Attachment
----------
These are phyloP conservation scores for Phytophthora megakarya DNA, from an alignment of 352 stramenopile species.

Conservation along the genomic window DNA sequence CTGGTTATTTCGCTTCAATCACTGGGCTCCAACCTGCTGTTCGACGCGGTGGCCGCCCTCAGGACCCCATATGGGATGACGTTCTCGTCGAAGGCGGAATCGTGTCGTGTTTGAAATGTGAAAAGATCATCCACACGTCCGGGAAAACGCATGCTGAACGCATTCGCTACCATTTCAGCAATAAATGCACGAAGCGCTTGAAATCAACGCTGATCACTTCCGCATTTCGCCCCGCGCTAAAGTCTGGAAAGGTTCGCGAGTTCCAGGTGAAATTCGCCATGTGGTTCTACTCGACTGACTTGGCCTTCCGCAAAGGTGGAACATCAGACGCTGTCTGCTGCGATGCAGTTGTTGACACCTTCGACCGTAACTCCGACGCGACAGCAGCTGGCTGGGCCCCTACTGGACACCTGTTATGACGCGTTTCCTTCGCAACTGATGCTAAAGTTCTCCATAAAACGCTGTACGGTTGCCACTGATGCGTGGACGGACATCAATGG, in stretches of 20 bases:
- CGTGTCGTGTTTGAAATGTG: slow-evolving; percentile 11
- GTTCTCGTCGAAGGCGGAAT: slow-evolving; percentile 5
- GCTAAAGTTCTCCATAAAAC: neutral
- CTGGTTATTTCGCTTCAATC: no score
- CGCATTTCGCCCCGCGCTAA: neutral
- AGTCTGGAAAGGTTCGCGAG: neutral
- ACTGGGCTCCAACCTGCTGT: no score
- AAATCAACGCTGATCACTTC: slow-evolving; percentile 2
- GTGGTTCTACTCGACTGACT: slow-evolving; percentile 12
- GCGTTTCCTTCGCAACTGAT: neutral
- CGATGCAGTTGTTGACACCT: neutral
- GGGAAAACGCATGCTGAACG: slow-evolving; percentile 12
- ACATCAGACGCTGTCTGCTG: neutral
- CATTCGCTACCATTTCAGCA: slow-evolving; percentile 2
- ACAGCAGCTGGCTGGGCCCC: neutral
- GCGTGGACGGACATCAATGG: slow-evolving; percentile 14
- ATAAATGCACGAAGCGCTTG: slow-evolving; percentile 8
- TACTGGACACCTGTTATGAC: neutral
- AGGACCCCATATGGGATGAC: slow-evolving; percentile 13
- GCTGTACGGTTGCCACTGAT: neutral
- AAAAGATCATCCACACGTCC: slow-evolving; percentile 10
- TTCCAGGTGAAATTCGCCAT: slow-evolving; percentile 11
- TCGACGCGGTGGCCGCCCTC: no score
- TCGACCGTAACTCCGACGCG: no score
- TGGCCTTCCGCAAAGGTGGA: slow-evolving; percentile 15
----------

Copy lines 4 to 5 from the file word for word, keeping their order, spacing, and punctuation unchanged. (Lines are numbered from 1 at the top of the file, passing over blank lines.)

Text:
- GTTCTCGTCGAAGGCGGAAT: slow-evolving; percentile 5
- GCTAAAGTTCTCCATAAAAC: neutral